Rufillus, exquisitely formed by rule,
Not of the moral, but the dancing school,
Wonders at Clodio's follies, in a tone
As tragical, as others at his own.
He cannot drink five bottles, bilk the score,
Then kill a constable, and drink five more ;
But he can draw a pattern, make a tart,
And has the ladies etiquette by heart.
Go, fool; and, arm in arm, with Clodio, plead
Your cause before a bar you little dread;
But know, the law, that bids the drunkard die,
Is far too just to pass the trifier by.
Both baby-featured, and of infant size,
Viewed from a distance, and with heedless eyes,
Folly and innocence are so alike,
The difference, though essential, fails to strike.
Yet folly ever has a vacant stare,
A simpering countenance, and a trifling air ;
Bat innocence, sedate, serene, erect,
Delights us, by engaging our respect.
Man, nature's guest by invitation sweet,
Receives from her both appetite and treat ;
But, if he play the glutton and exceed,
His benefactress blushes at the deed,
For nature, nice, as liberal to dispense,
Made nothing but a brute the slave of sense.
Daniel ate pulse by choice-example rare !
Heaven blessed the youth and made him fresh and fair.
Gorgonius sits, abdominous and wan,
Like a fat squab upon a chinese fan :
He snuffs far off the anticipated joy;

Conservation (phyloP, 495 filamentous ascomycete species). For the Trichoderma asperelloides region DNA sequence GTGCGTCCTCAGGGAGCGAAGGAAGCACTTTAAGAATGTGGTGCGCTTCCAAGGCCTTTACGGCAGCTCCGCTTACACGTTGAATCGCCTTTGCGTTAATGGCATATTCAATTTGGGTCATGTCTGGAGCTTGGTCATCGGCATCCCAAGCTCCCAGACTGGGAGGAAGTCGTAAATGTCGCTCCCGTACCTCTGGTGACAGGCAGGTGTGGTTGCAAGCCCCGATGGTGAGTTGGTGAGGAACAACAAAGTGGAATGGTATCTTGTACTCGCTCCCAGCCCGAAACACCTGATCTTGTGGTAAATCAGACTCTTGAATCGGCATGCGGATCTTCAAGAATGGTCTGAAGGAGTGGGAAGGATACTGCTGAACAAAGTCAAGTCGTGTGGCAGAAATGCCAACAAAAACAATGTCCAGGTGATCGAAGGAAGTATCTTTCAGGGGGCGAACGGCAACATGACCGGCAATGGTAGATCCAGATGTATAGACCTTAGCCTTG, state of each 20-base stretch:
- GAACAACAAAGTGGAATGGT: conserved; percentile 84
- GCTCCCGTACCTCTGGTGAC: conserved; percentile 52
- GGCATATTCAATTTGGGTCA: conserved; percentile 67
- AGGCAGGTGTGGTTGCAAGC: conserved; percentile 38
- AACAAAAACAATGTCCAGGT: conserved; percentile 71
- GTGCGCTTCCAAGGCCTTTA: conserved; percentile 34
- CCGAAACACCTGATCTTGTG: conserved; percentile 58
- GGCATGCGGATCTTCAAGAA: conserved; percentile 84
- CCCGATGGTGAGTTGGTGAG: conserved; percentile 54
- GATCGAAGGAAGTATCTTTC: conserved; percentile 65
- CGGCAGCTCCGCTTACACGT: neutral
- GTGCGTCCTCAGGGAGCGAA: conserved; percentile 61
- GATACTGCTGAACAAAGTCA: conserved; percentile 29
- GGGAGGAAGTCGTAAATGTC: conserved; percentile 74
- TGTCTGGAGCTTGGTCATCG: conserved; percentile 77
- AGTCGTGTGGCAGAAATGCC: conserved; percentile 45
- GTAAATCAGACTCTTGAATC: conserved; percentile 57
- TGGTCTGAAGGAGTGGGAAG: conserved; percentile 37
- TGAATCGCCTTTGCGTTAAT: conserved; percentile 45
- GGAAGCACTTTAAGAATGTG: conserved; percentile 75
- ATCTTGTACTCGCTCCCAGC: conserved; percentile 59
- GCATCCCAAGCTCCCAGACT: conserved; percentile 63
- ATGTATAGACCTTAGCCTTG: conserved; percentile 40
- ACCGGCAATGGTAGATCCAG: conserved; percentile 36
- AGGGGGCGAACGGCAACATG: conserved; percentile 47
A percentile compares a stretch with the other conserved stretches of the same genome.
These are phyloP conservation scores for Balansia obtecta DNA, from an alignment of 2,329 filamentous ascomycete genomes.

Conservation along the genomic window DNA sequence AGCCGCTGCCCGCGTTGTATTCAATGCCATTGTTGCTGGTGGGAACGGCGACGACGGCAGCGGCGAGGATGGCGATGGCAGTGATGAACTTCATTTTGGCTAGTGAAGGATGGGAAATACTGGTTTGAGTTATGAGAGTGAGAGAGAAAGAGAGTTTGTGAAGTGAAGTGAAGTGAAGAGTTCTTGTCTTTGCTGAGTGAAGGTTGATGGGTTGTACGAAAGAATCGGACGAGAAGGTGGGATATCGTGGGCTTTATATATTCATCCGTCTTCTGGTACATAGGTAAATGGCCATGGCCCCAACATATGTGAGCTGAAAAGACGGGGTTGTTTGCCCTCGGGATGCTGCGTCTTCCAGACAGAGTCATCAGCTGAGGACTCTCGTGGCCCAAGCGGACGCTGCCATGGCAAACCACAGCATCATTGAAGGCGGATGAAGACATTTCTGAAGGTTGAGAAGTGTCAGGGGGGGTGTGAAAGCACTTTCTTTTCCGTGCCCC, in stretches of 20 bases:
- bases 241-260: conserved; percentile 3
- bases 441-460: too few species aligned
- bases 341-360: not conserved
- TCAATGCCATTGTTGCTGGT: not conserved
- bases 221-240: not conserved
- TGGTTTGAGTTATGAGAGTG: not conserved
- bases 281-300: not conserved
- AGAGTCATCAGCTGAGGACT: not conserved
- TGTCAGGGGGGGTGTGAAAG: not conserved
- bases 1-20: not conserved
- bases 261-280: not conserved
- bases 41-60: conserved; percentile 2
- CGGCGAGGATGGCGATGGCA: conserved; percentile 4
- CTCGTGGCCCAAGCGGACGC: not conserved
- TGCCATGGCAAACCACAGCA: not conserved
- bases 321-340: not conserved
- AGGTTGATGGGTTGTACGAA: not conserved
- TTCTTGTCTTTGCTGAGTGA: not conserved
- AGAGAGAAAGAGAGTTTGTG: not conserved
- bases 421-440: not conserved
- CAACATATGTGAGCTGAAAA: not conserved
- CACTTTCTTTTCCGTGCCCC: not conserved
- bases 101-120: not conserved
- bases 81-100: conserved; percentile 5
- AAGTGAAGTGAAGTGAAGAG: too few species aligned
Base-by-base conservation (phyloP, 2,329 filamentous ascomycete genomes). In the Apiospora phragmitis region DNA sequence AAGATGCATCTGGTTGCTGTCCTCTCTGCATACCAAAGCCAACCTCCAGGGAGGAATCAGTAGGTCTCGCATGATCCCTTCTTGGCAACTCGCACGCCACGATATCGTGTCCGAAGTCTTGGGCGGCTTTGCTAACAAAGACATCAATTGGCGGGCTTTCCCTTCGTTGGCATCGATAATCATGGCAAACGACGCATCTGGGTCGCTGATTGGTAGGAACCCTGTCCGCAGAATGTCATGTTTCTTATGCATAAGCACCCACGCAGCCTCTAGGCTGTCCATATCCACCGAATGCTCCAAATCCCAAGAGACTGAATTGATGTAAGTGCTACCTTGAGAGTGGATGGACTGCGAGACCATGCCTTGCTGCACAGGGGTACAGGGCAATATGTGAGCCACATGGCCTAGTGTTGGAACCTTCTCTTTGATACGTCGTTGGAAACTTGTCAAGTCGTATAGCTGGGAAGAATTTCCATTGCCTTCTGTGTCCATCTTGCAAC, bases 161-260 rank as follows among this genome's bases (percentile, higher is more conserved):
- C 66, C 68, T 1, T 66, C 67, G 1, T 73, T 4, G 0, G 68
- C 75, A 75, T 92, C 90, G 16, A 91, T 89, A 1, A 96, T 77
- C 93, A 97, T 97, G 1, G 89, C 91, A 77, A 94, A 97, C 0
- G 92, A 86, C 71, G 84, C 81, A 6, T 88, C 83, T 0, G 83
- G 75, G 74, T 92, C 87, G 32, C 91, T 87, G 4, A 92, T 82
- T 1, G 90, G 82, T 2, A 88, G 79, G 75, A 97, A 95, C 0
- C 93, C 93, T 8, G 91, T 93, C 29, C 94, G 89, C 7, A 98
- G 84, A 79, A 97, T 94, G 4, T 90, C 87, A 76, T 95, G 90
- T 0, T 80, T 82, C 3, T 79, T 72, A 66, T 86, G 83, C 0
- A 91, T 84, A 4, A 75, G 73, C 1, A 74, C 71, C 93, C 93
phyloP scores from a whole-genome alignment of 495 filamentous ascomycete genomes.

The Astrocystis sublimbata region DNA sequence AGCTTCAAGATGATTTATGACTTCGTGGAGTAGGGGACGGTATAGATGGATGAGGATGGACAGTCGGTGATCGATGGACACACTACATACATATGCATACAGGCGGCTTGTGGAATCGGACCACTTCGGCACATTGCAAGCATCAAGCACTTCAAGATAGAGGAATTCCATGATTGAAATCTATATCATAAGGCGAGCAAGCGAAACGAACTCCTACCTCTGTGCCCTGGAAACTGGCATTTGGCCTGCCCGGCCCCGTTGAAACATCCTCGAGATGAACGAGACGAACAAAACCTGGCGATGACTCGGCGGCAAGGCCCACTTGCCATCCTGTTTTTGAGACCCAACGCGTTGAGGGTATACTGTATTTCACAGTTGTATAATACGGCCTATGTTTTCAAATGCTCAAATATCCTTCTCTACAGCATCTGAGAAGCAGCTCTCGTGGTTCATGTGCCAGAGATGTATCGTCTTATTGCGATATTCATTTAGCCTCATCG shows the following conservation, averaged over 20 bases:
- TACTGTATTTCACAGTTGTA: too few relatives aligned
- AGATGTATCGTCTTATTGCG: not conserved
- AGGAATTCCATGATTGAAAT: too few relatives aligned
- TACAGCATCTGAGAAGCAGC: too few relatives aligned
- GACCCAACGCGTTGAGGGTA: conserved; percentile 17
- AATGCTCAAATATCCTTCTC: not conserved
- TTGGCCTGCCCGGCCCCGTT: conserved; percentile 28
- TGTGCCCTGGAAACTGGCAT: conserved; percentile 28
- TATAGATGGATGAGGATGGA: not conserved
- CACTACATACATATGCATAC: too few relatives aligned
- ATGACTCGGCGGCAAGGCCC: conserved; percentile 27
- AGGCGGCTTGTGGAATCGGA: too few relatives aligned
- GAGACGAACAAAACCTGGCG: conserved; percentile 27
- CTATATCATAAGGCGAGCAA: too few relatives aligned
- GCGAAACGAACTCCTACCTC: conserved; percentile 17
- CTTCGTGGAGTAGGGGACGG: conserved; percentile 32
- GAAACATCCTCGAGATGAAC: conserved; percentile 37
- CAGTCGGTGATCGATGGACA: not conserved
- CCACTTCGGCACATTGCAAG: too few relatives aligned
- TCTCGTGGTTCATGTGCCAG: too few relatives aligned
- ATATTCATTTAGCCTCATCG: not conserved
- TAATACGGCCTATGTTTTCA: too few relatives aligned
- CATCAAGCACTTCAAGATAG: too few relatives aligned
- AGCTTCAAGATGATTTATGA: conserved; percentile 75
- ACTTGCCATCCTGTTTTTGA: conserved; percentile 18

Turtle and venison all his thoughts employ;
Prepares for meals as jockies take a sweat,
Oh, nauseous !-an emetic for a whet!
Will Providence overlook the wasted good ?
Temperance were no virtue if he could.
That pleasures, therefore, or what such we call,
Are hurtful, is a truth confessed by all.
And some, that seem to threaten virtue less,
Still hurtful, in th' abuse, or by th' excess.
Is man then only for his torment placed,
The centre of delights he may not taste?
Like fabled Tantalus, condemned to hear
The precious stream still purling in his ear,
Lip-deep in what he longs for, and yet curst
With prohibition, and perpetual thirst?
No, wrangler—destitute of shame and sense,
The precept, that enjoins him abstinence,
Forbids him none but the licentious joy,
Whose fruit, though fair, tempts only to destroy.
Remorse, the fatal egg by pleasure laid
In every bosom where her nest is made,
Hatched by the beams of truth, denies him rest,
And proves a raging scorpion in his breast.